A priest must be assertive, manly, unashamedly Catholic, outspoken, and with no hint of sissidom in him. He must be a shepherd, not a dry nurse. The shepherd has a rod, and he uses it. The shepherd leads his flock towards green pastures, he does not ask the sheep “where they want to go today”. The priest must be a natural leader, because a priest has to be a leader if he is to be successful. The priest has to be uncomfortable, harsh when needed, and quietly manly when he is gentle.
These are the priests who produce priests. These are the men who will cause boys to say “I want to become one like him”. These are men whose very demeanour will say to those around them that they are willing to die for their cause; which is as manly as it gets, and will be smelled by the boys around them like the above mentioned hounds smell the above mentioned fox. Not many will follow in his steps. But the admiration will – with God's grace – cause some of them to fo it. You must impress dozen to get one vocation to blossom, because this vocation will be nurtured from the respect or outright admiration surrounding the priest.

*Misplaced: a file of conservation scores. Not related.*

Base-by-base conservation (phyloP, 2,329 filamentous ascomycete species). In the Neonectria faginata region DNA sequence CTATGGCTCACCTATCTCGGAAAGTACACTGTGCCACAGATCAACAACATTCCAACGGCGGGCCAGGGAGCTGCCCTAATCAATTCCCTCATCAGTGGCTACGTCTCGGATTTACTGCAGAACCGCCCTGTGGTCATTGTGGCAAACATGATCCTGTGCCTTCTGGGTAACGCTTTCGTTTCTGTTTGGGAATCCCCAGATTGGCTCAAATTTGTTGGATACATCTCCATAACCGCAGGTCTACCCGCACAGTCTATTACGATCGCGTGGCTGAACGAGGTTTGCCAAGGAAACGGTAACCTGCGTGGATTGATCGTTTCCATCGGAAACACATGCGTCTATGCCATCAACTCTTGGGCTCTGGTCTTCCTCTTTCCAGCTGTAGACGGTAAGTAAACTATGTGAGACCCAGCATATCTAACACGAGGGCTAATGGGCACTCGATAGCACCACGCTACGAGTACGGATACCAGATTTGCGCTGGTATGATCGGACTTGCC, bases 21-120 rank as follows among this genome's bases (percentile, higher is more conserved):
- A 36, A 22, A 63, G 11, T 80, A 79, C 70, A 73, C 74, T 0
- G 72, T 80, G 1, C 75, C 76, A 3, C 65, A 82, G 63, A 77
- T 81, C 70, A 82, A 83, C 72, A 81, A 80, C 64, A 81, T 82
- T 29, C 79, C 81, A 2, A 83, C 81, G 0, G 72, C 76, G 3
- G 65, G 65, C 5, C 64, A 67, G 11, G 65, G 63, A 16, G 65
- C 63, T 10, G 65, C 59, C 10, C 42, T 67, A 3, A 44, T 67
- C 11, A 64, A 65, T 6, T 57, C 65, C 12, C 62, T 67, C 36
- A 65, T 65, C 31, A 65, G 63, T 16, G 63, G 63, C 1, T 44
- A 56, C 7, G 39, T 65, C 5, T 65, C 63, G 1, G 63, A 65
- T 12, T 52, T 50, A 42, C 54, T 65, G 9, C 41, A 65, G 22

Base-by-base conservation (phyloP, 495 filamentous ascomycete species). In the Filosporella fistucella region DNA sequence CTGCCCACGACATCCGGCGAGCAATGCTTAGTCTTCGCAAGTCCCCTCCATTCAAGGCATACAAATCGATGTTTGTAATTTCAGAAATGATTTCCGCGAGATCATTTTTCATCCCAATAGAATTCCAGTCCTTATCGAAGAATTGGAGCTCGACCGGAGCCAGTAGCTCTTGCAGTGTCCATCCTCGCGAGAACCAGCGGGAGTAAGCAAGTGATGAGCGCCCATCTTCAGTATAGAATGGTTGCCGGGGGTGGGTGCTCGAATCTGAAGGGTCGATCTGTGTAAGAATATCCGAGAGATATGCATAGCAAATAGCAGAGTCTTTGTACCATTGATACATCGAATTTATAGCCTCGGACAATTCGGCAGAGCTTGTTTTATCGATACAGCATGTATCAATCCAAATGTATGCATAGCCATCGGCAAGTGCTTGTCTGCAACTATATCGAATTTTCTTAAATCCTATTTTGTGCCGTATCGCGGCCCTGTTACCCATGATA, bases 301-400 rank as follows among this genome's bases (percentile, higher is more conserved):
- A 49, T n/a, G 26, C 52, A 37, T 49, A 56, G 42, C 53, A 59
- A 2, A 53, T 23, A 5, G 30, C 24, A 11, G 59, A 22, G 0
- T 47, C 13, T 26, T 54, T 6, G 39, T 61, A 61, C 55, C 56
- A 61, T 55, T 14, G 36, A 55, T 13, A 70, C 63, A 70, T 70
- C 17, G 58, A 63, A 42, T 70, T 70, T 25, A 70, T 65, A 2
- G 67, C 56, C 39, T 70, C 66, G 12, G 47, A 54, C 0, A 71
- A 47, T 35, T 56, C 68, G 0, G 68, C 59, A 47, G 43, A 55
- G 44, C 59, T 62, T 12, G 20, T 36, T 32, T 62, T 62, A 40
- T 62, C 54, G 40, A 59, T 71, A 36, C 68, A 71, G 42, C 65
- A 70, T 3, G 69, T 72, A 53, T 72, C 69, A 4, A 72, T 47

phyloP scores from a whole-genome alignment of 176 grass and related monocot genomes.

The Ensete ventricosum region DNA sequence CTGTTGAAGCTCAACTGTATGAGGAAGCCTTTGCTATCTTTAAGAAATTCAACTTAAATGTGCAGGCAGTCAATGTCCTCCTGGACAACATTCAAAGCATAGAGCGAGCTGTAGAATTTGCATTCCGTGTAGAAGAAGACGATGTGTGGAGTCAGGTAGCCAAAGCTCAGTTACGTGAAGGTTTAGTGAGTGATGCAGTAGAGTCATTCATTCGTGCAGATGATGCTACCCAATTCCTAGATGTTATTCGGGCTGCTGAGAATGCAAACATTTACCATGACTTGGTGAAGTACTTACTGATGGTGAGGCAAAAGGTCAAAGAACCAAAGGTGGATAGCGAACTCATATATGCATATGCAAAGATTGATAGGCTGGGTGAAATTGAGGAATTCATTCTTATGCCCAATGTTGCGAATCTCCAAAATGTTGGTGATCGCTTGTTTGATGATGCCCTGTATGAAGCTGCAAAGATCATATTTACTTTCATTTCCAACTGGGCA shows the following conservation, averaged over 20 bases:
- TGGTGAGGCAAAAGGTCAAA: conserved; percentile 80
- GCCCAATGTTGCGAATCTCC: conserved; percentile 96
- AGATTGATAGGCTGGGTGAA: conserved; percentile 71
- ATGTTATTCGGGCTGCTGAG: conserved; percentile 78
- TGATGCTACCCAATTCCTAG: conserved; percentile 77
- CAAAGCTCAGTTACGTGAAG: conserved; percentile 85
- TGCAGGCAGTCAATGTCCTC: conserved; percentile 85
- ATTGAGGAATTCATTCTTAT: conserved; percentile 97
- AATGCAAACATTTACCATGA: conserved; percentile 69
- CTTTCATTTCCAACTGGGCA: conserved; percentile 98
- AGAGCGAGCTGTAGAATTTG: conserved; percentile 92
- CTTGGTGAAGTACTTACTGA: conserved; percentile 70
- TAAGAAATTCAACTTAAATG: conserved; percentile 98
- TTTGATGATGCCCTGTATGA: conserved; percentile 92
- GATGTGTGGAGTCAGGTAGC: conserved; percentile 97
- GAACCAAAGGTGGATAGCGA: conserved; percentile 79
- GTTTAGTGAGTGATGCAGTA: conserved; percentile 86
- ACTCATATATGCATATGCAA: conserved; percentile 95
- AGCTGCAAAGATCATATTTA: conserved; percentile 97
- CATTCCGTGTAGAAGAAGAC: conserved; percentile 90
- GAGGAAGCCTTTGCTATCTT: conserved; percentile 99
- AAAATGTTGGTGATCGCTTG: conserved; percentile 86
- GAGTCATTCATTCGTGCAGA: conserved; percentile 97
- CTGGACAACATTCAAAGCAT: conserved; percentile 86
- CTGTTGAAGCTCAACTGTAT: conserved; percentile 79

Boys will be boys, and their vocation must go with their nature, not against them. They must feel encouraged to use their own faith to channel the natural assertiveness, even aggressiveness, of the male of the species towards the higher goal of saving souls, of being shepherds of souls. This is one of the 1,374 reasons why women are not fit to be priest. Women are nurturers, not shepherds. God save us from a manly woman. There are two sexes for a reason, and this is the same reason why only those of one sex can be priests.
If you ask me, it's as simple as that. In the Seventies the priests were at their most stupid (the “worker priest”, the “social priest”; the Jorge Bergoglio types) and the vocations were at their lowest. As the worst excesses went away, the vocations slowly increased. Strong religious orders continue to create strong vocations to this day – so much so, that the Jorge Bergoglio types must crush them to deflect from their own bitchy incompetence – and the situation slowly, but gradually, improves. In the meantime, the Jorge Bergoglio types cause their seminaries to close. May their ruins be visible from afar, and be a monument to human stupidity.
But we need more of these good priests. The Brompton Oratory is always packed. You listen to them, and you know how a true vocation sounds, and how a real man speaks.
The boys listen, and learn.
Vocations are aplenty. No closures to be feared there.